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'How do you test Math Routines?'
1997\10\02@083618 by

After developing some 64-bit math routines (multiply and divide), I got to
wondering how I would properly verify them.  I realize the best way (let's
say for the divide routine) would be to divide every possible number by
every possible divisor and then check to see that the answer is correct.
That would take a very long time (understatement of the year :-).

Does anybody have suggestions for ways to give math routines a 99.9% test
that possibly could be performed in a reasonable period of time?  What I am
thinking is to examine the algorithm and find the different paths and be
sure all are tested.  I realize that approach ignores problems that may
occur with different combinations of paths.  I just don't want my epitaph to
read "this man got 14% through a total test of the divide routine".  :-)
Any suggestions?

> After developing some 64-bit math routines (multiply and divide), I got to
> wondering how I would properly verify them.  I realize the best way (let's
> say for the divide routine) would be to divide every possible number by
> every possible divisor and then check to see that the answer is correct.
> That would take a very long time (understatement of the year :-).
>
> Does anybody have suggestions for ways to give math routines a 99.9% test
> that possibly could be performed in a reasonable period of time?

Well, unless your algorithm is particularly complicated, just feeding it a
bunch of random numbers should be good.  To avoid correlation effects, I'd
recommend reading data 64 bits at a time from a DES-encrypted file; if that
isn't possible then try to come up with something that will avoid correla-
tion effects between the generated numbers.

In addition to testing with "purely" random numbers, you might want to do some
testing with numbers that have more "1"'s or more "0"'s to make sure you don't
have any problems in any of those cases.  To "flog out" those cases, you may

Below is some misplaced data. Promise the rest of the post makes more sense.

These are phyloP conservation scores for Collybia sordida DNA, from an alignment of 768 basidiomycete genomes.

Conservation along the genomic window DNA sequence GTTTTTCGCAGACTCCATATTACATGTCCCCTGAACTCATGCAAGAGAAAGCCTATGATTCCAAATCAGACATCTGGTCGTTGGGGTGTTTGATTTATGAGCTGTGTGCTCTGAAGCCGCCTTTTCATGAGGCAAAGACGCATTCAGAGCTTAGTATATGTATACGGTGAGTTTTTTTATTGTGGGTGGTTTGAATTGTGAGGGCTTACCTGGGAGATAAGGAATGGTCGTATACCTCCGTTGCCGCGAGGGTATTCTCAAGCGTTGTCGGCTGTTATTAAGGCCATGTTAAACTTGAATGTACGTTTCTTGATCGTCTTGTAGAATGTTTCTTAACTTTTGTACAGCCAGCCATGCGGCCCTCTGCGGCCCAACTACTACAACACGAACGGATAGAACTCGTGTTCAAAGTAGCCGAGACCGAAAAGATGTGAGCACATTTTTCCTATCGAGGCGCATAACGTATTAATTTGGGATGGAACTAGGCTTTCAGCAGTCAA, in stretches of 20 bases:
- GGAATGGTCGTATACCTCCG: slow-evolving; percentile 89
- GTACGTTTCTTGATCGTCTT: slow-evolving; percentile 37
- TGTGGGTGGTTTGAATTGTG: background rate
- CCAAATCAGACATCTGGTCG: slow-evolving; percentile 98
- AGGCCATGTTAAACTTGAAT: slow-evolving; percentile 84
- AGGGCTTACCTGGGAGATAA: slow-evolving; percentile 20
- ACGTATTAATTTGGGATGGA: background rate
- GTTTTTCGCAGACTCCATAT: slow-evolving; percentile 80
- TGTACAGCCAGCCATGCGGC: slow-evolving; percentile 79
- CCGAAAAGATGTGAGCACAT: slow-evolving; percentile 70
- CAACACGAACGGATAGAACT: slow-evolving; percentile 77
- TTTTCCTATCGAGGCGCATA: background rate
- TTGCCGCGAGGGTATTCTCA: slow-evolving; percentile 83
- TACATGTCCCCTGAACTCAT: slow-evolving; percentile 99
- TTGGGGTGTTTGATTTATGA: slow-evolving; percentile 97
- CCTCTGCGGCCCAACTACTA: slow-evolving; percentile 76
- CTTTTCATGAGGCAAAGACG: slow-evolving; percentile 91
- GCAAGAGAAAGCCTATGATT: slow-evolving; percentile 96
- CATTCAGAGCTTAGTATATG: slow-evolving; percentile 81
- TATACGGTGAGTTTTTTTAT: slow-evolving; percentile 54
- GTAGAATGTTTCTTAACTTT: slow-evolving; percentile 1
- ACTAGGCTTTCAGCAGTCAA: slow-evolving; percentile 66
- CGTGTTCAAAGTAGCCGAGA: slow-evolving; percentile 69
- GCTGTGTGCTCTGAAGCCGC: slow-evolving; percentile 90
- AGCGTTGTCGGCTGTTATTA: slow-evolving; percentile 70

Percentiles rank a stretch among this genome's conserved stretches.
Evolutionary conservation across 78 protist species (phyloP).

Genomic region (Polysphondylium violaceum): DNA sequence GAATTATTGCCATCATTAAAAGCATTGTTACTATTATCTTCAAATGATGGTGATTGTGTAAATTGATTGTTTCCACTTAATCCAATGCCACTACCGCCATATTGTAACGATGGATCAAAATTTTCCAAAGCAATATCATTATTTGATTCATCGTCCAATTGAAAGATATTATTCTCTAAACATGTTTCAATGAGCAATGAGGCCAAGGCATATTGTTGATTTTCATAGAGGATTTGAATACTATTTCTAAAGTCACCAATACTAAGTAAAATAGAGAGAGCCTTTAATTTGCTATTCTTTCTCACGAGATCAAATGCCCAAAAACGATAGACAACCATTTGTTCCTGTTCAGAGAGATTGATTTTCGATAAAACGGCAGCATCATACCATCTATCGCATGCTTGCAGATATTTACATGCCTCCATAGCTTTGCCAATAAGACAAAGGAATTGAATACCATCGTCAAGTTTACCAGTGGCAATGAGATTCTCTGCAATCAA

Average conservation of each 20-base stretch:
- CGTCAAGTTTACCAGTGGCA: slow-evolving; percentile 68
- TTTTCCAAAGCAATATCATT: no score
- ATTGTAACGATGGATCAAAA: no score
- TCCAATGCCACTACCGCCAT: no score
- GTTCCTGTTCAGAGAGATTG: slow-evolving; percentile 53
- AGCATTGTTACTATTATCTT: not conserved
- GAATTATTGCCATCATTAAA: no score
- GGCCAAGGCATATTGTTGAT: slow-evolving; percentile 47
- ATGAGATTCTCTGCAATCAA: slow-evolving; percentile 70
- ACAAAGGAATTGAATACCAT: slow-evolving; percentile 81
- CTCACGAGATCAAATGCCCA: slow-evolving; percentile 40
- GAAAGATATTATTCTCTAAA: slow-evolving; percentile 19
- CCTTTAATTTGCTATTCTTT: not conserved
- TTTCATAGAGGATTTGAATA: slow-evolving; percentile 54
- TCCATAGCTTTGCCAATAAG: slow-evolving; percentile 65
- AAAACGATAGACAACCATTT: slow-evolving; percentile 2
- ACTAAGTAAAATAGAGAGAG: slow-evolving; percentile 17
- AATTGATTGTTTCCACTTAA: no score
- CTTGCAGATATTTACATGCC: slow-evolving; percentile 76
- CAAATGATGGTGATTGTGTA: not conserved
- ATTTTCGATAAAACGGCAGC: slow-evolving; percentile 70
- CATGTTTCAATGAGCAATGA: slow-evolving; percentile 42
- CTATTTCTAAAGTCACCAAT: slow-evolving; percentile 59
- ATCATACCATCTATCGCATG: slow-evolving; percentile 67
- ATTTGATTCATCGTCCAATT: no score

generate your 64-bit input values by taking (for each input value) two 64-bit
"random" numbers and either AND or OR them together.  This will give you val-
ues which contain predominantly zeroes or predominantly ones.

Note, BTW, that while random testing can heardly be an exhaustive test,  it
can often find problem cases that a human tester might not consider (e.g. on
a Pentium-60, running random divides will hit the bug once every few hours).
So if your algorithms do that many random divides (nb: it would alas take a
bit longer than a Pentium-60 doing them) without errors it's at least as well
tested as Intel's chips. >:*3

>After developing some 64-bit math routines (multiply and divide), I got to
>wondering how I would properly verify them.  I realize the best way (let's
>say for the divide routine) would be to divide every possible number by
>every possible divisor and then check to see that the answer is correct.
>That would take a very long time (understatement of the year :-).
>
>Does anybody have suggestions for ways to give math routines a 99.9% test
>that possibly could be performed in a reasonable period of time?  What I am
>thinking is to examine the algorithm and find the different paths and be
>sure all are tested.  I realize that approach ignores problems that may
>occur with different combinations of paths.  I just don't want my epitaph to
>read "this man got 14% through a total test of the divide routine".  :-)
>Any suggestions?

Hi Lou,  What I do is test all the combinations of +ve and -ve with small
and large numbers, and make sure I cover the byte boundaries. Then run
for a reasonable time with random numbers.

A quick and dirty check is as follows...
This a trick, which i believe relates back to the abacus days where
you multiply 12345679 by any two numbers adding to 9 and you will get
a repeating digit.

ie: 12345679 * 18 = 222222222  and
12345679 * 27 = 333333333  etc...

You can do the reverse for divide ie (222222222)/18 = 12345679

This of course doesn't cover the range you need for 64bit, but maybe
you can extend the idea.

Ray Gardiner  Technical Director DSP Systems   raydsp-systems.com
private email to:- raynetspace.net.au  http://www.dsp-systems.com

1997\10\02@115749 by
On Fri, 3 Oct 1997, Ray Gardiner wrote:

> A quick and dirty check is as follows...
> This a trick, which i believe relates back to the abacus days where
> you multiply 12345679 by any two numbers adding to 9 and you will get
> a repeating digit.
>
> ie: 12345679 * 18 = 222222222  and
>     12345679 * 27 = 333333333  etc...

I just had to try it and...

123456789 * 18 = 2222222202
...

Unless you only want the first 8 Most Significant Digitis in
which case you were correct...

.scn
12345679 * 18 = 222222222
123456789 * 18 = 2222222202

See the difference (hint: there is no '8' in the first equation)